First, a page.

4.2.3 Solar availability. As previously discussed, the parameter VT2
provides a measure of the availability of solar radiation as a space heating
resource during a specified time period. If VT2 were evaluated for the
duration of the winter heating season the result would provide some
indication of the potential of the site for passive solar heating
applications. However, it is more important to have high solar availability
during the colder months of the heating season than during the warmer
months, and the straight summation involved in evaluation of VT2 does not
reflect this fact. A better measure of the effective solar availability is
obtained by taking the degree day weighted average of the monthly VT2s that
occur during the heating season as follows:
VT2ave = [SIGMA] [VT2 [multiplied by] (DDm/DDa)]
A map of the continental United States with contours of constant
VT2ave is presented in figure 8. The contours are defined by VT2ave
values of 30, 25, 20, and 15. The four contours divide the map into five
regions that are labeled most sunny (MS), very sunny (VS), sunny (SU),
cloudy (CL), and very cloudy (VC). These five regions cut across the four
principal climate regions defined in figure 7 and form subregions that are
related to the appropriate size of solar apertures. As a general rule, the
sunnier subregions of a particular principal climate region should have the
larger solar apertures.
The ideal climate for passive solar applications is one in which high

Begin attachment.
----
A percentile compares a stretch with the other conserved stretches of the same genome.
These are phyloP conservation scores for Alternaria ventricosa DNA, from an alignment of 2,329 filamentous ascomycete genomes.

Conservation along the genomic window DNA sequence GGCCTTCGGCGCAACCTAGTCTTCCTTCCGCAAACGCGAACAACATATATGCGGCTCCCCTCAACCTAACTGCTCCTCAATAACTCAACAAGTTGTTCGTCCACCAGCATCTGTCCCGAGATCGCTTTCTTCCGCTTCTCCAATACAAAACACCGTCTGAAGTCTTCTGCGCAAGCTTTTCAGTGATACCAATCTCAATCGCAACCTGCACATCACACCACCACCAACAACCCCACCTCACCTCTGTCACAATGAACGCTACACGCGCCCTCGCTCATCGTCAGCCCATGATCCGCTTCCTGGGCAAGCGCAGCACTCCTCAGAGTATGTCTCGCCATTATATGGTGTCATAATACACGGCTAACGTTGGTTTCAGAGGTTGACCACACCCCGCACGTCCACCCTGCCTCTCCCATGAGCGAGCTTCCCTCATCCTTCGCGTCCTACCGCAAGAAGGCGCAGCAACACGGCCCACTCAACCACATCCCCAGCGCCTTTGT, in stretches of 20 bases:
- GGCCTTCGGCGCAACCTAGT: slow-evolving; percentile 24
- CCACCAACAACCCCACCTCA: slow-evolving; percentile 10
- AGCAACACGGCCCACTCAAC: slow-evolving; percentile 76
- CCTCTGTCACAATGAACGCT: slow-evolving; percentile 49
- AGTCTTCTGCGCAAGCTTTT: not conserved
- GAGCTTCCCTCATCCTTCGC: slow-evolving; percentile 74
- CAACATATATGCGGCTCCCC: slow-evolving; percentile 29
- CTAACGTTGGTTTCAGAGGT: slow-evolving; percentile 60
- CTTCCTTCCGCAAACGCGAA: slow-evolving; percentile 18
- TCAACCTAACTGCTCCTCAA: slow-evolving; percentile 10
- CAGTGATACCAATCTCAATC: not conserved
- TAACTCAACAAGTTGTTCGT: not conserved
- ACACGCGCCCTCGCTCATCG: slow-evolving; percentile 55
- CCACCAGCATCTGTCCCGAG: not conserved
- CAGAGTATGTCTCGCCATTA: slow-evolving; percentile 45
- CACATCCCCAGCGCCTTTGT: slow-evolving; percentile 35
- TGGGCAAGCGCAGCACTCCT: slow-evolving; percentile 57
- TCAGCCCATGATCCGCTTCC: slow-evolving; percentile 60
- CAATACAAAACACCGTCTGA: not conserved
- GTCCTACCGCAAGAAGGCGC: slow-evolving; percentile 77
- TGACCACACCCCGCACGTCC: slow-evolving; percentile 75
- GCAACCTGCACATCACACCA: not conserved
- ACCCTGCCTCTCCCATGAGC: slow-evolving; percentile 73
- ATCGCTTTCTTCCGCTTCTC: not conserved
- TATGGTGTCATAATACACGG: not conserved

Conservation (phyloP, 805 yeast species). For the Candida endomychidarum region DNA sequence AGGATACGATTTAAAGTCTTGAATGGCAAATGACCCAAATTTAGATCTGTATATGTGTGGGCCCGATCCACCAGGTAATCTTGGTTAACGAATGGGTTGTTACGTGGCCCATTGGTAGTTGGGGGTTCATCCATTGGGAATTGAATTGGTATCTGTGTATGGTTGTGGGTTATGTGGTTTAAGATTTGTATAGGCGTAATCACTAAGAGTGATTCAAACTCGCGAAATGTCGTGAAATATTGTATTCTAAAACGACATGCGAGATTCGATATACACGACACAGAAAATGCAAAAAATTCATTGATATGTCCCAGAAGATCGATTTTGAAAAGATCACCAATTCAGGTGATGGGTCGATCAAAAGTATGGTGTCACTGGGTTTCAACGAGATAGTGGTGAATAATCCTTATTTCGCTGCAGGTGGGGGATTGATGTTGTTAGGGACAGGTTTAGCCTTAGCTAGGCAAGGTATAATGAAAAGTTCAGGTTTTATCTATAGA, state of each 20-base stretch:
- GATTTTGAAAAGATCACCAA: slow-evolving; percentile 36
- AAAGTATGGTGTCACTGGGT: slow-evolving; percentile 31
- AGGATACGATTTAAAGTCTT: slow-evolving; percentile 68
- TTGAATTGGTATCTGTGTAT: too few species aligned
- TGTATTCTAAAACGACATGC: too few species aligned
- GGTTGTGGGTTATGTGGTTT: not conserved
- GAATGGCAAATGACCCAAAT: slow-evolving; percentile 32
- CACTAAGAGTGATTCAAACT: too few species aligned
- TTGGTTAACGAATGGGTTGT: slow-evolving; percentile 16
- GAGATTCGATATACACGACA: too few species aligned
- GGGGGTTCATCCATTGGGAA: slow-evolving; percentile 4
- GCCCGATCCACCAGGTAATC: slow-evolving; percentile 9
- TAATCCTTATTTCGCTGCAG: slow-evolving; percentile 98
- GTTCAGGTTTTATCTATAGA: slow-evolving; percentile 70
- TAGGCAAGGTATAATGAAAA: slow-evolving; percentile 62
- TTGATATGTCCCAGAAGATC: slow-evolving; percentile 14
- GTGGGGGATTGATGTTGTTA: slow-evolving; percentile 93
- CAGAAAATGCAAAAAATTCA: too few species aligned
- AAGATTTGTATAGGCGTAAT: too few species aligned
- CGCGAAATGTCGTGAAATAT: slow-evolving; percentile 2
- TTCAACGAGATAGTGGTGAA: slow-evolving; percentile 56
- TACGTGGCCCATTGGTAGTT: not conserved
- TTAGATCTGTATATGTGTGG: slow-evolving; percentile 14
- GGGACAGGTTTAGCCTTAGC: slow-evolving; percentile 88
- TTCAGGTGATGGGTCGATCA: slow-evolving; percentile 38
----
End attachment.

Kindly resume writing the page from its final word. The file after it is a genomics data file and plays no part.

solar availability coincides with a large heat load; large apertures are
appropriate in such a climate. In the continental United States, the best
climates for passive solar design lie in the subregion formed by the most
sunny and harsh climate regions. Solar apertures should be relatively
small in the mild climate region because the heat load is small, and
relatively small in the very harsh region because solar availability is low.
Some general comments on the solar regions defined in figure 8 are presented
220.127.116.11 Most sunny region. This region is limited to the desert
southwest and includes major parts of Nevada, Arizona, and New Mexico.
Subregions in which the most sunny region overlaps the harsh region are
ideal for passive solar heating because of the coincidence of a substantial
heating load and excellent solar availability. The most sunny/moderate
subregion is also quite good for passive solar heating.
18.104.22.168 Very sunny region. The very sunny region forms a complex
crescent that bounds the most sunny region. It forms a large, very
sunny/harsh subregion in which passive solar applications are very
22.214.171.124 Sunny region. The sunny region forms a still larger crescent
about the very sunny region, and includes parts of Florida, Alabama,
Georgia, South Carolina, North Carolina, and Virginia. The sunny area cuts
completely across the country from North to South and forms subregions with
all four principal climate zones. A broad range of passive solar designs is
viable across these subregions.
126.96.36.199 Clouds region. The cloudy region also traverses the country
from north to south and forms four types of subregions among which many
passive designs are feasible. Parts of the Pacific northwest, the Midwest,
and the eastern seaboard are included in the cloudy region.